I'll bet Mr. Spitzer goes to jail forever and arrives there a pauper to the sound of thundering cheers from the convicts greeting an infamously ruthless Prosecutor into the Justice System.
Posted by: Conrad-USA | 2008-03-14 8:29:42 PM
I just dont get the attitude here from some commenters and the author of this post. Is it ok for someone who holds public office to be seen cavorting with prostitutes?? Don't those who hold public office have some standards to maintain, or is Clinton or Spitzer the new standard?
I cant believe that people actually think its ok for the hypocrisy of Spitzer to be overlooked.
Posted by: MikeP | 2008-03-14 9:38:38 PM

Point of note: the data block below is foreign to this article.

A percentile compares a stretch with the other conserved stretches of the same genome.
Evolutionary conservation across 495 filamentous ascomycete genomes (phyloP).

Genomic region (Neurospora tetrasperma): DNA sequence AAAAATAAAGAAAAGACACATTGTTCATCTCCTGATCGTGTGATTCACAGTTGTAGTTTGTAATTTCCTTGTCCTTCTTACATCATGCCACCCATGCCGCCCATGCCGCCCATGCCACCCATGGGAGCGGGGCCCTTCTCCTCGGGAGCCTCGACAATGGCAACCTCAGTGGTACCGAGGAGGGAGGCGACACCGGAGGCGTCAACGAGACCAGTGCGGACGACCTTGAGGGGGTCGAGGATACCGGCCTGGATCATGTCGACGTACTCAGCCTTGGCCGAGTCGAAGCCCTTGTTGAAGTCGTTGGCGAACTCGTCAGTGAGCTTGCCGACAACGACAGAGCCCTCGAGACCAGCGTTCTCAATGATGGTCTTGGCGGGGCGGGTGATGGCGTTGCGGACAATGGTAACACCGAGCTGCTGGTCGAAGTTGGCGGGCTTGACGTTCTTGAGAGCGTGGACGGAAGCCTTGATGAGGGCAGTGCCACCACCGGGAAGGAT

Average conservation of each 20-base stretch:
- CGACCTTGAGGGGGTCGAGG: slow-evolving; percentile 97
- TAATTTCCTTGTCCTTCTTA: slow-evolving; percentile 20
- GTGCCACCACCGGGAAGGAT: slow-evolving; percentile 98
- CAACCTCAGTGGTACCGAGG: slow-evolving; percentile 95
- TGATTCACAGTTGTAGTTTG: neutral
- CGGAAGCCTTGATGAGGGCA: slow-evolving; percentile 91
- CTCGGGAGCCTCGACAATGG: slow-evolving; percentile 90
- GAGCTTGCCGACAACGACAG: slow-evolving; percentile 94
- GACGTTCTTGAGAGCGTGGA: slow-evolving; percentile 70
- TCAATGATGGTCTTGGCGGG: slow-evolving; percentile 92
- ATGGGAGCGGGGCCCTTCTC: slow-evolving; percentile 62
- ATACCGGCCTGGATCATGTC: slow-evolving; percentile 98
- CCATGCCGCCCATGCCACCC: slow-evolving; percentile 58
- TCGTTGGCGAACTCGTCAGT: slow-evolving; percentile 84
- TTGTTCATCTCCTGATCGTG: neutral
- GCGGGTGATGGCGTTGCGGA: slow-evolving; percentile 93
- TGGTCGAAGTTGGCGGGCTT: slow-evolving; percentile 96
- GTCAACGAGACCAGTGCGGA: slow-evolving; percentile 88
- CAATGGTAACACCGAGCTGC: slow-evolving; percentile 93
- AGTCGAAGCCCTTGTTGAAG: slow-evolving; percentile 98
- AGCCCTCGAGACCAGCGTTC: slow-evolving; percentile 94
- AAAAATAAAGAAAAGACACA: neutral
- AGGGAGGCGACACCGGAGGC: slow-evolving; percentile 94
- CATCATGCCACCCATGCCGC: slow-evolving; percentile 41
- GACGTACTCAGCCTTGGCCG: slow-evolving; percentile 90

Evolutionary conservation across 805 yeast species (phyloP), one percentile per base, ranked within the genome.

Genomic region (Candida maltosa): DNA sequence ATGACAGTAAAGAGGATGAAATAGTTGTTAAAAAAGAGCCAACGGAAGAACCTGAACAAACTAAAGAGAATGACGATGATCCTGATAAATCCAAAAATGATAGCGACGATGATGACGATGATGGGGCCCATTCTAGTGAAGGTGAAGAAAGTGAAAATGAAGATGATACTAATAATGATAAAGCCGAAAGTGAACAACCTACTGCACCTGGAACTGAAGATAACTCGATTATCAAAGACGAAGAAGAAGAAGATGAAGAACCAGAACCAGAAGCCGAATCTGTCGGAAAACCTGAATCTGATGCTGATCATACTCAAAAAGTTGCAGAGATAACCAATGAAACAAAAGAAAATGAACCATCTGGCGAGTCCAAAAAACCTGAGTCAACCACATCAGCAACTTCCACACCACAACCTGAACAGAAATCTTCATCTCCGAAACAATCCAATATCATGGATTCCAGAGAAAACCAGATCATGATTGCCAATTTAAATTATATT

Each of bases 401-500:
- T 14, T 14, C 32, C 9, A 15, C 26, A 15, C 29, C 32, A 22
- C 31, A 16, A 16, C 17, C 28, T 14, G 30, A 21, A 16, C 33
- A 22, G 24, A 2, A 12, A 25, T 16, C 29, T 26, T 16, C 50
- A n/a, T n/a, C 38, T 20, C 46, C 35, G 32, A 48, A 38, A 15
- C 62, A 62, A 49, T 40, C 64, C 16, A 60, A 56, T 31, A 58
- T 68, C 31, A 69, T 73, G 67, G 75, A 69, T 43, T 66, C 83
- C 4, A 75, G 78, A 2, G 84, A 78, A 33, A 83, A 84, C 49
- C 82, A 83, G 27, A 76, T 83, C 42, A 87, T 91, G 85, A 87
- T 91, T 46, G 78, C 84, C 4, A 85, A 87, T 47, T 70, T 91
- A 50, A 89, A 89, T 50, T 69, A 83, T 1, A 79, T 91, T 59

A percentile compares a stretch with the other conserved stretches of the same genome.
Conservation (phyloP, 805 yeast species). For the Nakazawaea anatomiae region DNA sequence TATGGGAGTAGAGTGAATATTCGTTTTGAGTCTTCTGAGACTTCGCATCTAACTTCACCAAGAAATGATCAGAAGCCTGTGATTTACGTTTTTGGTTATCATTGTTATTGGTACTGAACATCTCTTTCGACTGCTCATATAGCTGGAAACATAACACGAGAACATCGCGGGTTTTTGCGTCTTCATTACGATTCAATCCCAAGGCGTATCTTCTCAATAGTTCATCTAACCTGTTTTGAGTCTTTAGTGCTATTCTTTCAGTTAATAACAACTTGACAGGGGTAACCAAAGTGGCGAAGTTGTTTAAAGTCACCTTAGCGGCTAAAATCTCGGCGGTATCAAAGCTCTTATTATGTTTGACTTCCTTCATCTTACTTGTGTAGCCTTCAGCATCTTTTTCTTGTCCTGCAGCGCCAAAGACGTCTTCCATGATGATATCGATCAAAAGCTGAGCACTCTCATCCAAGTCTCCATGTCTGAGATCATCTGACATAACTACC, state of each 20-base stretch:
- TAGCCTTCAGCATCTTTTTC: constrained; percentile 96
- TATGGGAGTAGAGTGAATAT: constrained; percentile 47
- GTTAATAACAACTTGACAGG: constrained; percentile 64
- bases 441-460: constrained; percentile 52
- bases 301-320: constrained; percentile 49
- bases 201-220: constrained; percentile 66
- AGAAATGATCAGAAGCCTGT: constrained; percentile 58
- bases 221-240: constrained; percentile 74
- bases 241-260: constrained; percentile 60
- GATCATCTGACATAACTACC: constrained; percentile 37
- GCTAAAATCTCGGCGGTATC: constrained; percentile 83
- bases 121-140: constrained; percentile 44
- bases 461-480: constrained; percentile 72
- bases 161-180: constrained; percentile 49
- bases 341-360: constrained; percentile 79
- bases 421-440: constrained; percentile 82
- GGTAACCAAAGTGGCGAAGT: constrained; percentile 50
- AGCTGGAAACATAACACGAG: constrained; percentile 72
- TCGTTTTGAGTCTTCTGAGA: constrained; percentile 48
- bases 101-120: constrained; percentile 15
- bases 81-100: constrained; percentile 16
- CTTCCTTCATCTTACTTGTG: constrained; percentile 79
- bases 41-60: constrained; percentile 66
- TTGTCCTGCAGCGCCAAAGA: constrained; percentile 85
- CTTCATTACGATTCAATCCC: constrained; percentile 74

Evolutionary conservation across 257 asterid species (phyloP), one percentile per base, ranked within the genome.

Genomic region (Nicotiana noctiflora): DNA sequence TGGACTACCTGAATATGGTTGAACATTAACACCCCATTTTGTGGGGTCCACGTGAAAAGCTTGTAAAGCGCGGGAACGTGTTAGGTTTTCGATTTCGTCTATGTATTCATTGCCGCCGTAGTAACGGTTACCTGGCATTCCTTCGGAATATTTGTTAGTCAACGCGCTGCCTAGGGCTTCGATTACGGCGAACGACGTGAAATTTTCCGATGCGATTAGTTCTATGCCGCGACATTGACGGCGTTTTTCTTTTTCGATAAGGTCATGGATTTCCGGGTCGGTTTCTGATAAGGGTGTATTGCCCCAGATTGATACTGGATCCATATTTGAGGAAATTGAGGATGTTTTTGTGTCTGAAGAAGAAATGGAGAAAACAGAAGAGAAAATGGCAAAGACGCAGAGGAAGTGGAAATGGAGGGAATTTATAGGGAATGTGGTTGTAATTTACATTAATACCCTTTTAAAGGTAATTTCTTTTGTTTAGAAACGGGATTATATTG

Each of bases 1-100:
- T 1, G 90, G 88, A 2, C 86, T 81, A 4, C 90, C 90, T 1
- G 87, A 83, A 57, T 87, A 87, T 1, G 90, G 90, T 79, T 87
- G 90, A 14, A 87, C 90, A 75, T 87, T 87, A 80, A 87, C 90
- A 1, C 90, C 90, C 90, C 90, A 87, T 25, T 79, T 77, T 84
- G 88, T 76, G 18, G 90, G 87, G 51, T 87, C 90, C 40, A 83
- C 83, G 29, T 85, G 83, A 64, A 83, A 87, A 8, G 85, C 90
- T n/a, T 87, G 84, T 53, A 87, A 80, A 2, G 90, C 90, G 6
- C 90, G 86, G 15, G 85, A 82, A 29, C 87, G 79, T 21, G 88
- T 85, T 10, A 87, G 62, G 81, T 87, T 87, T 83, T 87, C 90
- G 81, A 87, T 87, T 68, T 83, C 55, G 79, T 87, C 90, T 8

Dershowitz: "It pains me deeply to see him brought down so far, and so quickly, by private sexual misconduct..."
When you are in public office nothing you do, except maybe go to the bathroom, is merely "private conduct." What page is Dershowitz reading from--obviously not the Jewish Scriptures.
Ask any pastor or teacher. Hey, pastors and teachers in Canada are being taken to Human Rights Tribunals for things they have written and/or said--without any defence of having said them "as private citizens."
Mark Spitzer does not have the luxury--or the shelter--of separating his procuring high-end prostitutes from his holding political office.
My greater concern, however, is his actions as a private citizen, specifically as a father of three teenaged girls. He has deeply betrayed them by actions which will have tsunami-like repercussions for them for the rest of their lives.
You've got to be asking yourself, "WHAT WAS HE THINKING?" when he so recklessly abandoned himself to his lusts and pleasures. Did he really think that because he was so high and mighty, no one would touch him? Pride definitely cometh before a fall.